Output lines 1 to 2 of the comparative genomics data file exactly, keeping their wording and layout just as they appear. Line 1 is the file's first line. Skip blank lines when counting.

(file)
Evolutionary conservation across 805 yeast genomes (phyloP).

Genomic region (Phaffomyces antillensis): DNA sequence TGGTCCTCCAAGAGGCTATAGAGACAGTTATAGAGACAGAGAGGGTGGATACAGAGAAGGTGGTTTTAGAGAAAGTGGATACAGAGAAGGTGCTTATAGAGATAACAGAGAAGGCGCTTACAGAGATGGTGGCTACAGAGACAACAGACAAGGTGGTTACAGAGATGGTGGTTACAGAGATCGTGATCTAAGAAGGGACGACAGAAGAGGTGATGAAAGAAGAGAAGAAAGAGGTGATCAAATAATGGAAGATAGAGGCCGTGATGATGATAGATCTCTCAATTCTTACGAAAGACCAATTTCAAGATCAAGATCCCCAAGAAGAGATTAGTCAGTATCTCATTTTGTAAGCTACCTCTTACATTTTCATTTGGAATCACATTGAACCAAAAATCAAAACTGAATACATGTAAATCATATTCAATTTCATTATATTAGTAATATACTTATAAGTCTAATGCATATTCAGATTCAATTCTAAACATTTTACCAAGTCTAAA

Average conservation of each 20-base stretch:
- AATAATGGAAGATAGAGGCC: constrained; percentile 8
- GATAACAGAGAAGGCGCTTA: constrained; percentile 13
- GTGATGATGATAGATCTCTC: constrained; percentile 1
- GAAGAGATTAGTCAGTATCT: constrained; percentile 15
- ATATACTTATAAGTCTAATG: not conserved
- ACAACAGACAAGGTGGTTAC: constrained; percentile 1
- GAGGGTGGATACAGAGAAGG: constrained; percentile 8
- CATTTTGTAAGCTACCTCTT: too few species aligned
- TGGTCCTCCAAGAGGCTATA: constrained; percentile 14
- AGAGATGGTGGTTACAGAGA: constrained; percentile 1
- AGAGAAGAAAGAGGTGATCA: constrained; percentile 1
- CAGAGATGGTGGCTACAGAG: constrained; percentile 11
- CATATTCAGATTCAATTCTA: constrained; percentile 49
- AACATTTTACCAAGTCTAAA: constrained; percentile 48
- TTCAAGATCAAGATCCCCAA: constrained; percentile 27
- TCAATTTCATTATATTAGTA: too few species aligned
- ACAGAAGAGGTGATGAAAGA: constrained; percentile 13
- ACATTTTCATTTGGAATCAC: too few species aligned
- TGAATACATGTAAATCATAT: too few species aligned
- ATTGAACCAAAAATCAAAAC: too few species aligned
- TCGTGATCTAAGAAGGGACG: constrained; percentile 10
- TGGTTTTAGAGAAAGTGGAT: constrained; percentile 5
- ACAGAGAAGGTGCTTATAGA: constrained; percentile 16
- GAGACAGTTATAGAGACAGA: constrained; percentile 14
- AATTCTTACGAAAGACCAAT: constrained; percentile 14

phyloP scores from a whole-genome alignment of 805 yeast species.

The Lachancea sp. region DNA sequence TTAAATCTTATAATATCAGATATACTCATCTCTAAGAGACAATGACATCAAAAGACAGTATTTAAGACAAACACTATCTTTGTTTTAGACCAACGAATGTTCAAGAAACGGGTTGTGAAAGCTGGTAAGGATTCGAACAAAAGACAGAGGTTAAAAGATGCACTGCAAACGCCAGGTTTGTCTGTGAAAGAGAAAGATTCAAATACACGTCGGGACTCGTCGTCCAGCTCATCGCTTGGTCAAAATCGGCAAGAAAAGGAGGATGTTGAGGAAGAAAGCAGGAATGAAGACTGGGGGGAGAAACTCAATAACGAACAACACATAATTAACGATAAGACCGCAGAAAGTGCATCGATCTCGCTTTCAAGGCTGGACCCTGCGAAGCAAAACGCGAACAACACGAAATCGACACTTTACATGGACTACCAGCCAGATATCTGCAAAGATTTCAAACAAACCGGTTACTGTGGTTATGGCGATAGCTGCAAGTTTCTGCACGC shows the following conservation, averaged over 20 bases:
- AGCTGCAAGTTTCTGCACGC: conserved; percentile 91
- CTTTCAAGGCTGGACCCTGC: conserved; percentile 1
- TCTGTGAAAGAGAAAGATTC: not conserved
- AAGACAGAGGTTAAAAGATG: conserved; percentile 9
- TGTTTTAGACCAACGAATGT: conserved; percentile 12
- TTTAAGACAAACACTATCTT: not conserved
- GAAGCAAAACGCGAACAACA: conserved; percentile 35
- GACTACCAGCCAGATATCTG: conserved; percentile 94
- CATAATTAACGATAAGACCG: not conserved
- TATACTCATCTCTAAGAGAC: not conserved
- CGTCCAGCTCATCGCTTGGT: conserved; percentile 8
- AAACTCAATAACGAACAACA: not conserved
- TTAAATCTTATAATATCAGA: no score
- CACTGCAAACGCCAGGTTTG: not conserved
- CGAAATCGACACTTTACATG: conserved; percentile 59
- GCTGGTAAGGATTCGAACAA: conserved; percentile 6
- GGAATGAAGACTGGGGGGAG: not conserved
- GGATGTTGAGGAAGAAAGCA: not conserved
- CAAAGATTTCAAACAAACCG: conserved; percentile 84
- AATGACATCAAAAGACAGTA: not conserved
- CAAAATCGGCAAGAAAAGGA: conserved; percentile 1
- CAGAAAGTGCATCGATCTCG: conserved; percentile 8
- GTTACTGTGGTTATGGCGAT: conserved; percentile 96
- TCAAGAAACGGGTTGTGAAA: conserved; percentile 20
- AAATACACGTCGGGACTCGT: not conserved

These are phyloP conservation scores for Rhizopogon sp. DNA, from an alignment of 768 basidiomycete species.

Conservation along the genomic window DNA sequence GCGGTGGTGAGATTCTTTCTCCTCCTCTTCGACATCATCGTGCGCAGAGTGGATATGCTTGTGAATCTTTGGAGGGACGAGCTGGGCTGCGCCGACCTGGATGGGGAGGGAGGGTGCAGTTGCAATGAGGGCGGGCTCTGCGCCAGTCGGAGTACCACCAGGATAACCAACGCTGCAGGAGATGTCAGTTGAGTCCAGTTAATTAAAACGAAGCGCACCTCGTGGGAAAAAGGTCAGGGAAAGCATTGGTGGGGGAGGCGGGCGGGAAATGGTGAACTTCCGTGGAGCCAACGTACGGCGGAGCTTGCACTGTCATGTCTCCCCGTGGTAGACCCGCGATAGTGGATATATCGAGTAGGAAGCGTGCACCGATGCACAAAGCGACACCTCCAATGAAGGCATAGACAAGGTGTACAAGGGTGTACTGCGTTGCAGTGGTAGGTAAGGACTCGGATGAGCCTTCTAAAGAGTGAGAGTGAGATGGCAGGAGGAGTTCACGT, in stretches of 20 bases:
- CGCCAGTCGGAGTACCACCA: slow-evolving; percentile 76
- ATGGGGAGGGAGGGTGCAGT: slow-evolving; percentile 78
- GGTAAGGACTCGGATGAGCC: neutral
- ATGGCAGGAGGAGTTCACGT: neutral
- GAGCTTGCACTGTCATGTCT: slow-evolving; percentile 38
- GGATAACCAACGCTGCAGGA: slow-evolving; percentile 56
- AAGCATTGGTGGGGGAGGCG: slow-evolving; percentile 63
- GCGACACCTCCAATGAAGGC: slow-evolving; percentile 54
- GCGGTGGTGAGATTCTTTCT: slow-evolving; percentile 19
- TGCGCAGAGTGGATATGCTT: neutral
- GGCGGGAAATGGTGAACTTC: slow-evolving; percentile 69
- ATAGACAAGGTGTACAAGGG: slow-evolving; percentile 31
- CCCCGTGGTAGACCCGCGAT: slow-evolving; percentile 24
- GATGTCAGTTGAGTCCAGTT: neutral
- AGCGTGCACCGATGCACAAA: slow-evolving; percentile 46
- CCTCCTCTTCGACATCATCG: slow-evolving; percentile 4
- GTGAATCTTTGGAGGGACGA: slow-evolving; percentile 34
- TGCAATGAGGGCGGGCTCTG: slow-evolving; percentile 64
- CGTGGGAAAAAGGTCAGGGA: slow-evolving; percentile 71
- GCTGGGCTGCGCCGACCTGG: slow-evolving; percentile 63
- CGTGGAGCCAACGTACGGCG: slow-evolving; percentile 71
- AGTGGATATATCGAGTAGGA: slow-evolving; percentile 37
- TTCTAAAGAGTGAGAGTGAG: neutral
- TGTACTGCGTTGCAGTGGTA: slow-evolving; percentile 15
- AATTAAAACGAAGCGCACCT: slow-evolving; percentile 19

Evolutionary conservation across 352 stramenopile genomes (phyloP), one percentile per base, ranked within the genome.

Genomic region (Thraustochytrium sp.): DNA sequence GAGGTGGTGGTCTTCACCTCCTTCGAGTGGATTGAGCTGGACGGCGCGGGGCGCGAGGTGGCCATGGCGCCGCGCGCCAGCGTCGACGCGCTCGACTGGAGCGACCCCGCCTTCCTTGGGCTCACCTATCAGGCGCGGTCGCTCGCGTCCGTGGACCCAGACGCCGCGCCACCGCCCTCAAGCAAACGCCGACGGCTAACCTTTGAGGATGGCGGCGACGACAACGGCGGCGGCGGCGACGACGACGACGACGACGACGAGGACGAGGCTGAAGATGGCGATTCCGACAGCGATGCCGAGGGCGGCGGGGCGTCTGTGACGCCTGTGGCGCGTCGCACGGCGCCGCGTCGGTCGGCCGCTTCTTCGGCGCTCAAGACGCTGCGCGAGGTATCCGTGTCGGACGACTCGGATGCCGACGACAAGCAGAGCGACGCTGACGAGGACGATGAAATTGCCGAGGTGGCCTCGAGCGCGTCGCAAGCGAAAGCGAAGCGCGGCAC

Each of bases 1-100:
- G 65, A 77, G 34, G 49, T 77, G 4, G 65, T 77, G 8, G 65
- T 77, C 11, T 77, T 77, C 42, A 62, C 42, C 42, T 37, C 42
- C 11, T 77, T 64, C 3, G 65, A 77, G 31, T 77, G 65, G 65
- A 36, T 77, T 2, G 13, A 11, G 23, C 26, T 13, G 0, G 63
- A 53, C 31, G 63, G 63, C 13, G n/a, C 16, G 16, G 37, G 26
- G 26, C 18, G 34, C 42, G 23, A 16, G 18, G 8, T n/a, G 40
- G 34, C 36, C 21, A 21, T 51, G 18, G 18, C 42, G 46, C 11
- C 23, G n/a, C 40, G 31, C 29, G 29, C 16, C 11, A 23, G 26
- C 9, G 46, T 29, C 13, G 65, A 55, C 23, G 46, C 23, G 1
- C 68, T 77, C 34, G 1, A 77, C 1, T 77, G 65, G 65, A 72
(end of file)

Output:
Evolutionary conservation across 805 yeast genomes (phyloP).

Genomic region (Phaffomyces antillensis): DNA sequence TGGTCCTCCAAGAGGCTATAGAGACAGTTATAGAGACAGAGAGGGTGGATACAGAGAAGGTGGTTTTAGAGAAAGTGGATACAGAGAAGGTGCTTATAGAGATAACAGAGAAGGCGCTTACAGAGATGGTGGCTACAGAGACAACAGACAAGGTGGTTACAGAGATGGTGGTTACAGAGATCGTGATCTAAGAAGGGACGACAGAAGAGGTGATGAAAGAAGAGAAGAAAGAGGTGATCAAATAATGGAAGATAGAGGCCGTGATGATGATAGATCTCTCAATTCTTACGAAAGACCAATTTCAAGATCAAGATCCCCAAGAAGAGATTAGTCAGTATCTCATTTTGTAAGCTACCTCTTACATTTTCATTTGGAATCACATTGAACCAAAAATCAAAACTGAATACATGTAAATCATATTCAATTTCATTATATTAGTAATATACTTATAAGTCTAATGCATATTCAGATTCAATTCTAAACATTTTACCAAGTCTAAA